JC Debroize Creates Creepy Typeface With Human Features

JC Debroize Typeface JC Debroize Typeface JC Debroize Typeface

French digital artist JC Debroize has created an unsettling font called “The Human Type” using modeling clay and digital effects. Debroize completed this project as the creative director for the graphic design studio Kerozen.  After using modeling clay to render the shapes of the letters, Debroize took photos of both the letters and the faces of the 7 Kerozen team members. “Then I made a mapping of skin textures on the letters with Photoshop and added the hair and the eyes,” Debroize elaborates. “It was not a problem to show an unflattering image of us. We laughed a lot making this.” (via laughing squid)

Made With Color Presents: Tanya Batura’s Delightfully Grotesque Busts

Achromic_B_home

Monochroma_J_side_

Achromic_F_detail_

Monochroma_K_detail_1_

It’s time for our weekly exclusive artist feature in partnership with premiere website builder Made With Color. Each week we join forces to bring you some of the most exciting artists and designers working today who use Made With Color to build their clean and sleek websites. Made With Color is a website builder that helps artists create gorgeous mobile/tablet optimized websites in only a few minutes without having to touch a line of code.This week we are happy to share the work and website of Tanya Batura.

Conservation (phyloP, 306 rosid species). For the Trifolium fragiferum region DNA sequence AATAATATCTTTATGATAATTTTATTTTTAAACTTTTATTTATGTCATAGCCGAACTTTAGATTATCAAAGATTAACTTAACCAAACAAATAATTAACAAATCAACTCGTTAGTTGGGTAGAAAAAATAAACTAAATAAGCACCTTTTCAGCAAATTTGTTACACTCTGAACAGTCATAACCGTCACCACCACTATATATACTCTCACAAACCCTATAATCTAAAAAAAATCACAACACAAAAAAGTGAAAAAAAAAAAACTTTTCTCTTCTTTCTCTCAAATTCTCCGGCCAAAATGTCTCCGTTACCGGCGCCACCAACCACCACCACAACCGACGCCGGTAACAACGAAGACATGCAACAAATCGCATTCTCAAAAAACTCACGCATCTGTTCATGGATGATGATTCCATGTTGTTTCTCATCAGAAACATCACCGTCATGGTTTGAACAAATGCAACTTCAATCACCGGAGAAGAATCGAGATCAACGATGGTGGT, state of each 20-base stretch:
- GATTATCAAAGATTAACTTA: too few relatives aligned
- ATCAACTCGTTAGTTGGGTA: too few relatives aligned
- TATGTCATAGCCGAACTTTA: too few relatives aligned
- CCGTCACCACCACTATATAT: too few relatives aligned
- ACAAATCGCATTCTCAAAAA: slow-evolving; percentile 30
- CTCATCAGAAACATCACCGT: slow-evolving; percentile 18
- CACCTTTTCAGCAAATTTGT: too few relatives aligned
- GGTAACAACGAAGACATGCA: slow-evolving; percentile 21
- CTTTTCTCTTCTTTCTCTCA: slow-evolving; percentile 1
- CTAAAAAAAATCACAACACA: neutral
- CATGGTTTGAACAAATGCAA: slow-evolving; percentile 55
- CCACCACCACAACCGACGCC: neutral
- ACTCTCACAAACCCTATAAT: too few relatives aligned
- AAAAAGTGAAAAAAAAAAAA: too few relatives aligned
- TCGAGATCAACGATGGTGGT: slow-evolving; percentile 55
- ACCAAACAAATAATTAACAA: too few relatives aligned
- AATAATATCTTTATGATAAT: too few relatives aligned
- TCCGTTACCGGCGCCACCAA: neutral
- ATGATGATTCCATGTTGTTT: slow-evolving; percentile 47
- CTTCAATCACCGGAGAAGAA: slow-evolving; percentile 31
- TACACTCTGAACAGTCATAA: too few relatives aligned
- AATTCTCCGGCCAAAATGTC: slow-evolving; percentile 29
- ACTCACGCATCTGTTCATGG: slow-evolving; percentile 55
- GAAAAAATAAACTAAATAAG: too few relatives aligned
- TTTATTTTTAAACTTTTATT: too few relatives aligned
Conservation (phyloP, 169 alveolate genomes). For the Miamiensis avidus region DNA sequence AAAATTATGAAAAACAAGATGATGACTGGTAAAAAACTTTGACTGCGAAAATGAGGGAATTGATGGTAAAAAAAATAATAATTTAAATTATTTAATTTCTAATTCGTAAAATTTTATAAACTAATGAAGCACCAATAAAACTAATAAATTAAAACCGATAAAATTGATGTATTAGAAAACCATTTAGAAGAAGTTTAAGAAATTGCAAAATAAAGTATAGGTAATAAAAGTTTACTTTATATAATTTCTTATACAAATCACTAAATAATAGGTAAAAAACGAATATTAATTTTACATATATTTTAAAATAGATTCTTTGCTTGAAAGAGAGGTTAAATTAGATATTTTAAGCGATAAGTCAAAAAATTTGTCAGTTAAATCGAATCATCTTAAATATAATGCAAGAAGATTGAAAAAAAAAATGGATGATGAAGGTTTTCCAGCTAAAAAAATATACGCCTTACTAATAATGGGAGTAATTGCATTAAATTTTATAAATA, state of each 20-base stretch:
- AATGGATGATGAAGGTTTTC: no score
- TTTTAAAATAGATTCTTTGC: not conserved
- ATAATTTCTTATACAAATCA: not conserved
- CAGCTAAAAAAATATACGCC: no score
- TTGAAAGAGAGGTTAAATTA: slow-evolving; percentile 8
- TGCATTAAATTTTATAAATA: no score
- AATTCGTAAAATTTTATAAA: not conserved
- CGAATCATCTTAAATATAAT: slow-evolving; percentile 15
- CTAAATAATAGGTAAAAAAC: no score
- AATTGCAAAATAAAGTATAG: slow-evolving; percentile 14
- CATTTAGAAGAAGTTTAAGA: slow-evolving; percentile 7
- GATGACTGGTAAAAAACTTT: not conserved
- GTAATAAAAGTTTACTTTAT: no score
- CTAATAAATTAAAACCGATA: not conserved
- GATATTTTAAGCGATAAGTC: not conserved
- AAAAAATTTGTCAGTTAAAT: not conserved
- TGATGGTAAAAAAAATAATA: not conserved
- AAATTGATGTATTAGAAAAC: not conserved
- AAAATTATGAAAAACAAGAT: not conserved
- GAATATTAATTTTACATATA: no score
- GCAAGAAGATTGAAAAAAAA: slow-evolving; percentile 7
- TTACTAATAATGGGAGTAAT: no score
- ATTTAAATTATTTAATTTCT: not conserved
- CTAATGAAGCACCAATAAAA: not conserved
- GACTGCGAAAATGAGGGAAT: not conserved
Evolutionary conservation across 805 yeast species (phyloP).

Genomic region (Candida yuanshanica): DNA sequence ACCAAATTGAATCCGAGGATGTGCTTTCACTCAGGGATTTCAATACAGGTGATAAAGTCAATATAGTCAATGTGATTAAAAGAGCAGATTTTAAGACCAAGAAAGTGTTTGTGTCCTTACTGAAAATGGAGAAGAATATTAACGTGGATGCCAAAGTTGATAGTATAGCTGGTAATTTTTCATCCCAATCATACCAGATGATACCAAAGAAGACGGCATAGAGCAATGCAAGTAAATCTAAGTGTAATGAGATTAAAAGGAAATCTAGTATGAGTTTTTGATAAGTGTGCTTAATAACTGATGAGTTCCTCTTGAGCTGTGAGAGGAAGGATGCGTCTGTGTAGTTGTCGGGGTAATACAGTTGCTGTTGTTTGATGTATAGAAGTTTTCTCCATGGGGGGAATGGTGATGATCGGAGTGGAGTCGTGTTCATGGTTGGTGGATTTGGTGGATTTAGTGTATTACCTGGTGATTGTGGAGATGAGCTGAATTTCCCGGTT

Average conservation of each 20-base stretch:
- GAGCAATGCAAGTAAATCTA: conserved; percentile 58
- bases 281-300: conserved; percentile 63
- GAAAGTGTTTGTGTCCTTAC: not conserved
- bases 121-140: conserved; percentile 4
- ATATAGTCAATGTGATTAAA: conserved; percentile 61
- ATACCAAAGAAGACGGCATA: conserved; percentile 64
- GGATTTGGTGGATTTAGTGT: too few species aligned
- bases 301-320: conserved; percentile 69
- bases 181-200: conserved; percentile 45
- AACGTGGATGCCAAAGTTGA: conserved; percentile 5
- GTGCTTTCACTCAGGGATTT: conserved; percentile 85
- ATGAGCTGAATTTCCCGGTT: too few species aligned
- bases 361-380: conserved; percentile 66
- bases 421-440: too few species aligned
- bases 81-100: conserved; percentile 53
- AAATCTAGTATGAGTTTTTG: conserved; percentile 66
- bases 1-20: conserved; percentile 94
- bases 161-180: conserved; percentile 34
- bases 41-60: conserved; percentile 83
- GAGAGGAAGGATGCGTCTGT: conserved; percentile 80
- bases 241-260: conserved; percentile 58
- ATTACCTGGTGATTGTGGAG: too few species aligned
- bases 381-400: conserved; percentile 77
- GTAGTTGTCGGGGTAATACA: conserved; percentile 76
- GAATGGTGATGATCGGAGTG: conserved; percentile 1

Los Angeles artist Tanya Batura is known for her delightfully grotesque busts that reference a wide array of subject matter such as BDSM, fashion, serial killers, human deformities and classical 15th Century sculpture. Working in ceramics, a medium that has both its detractors and supporters, Batura’s large-scale heads defy even their own materiality, transforming the often staid and predictable parameters of the medium toward a more cohesive and deliberately forceful sensibility.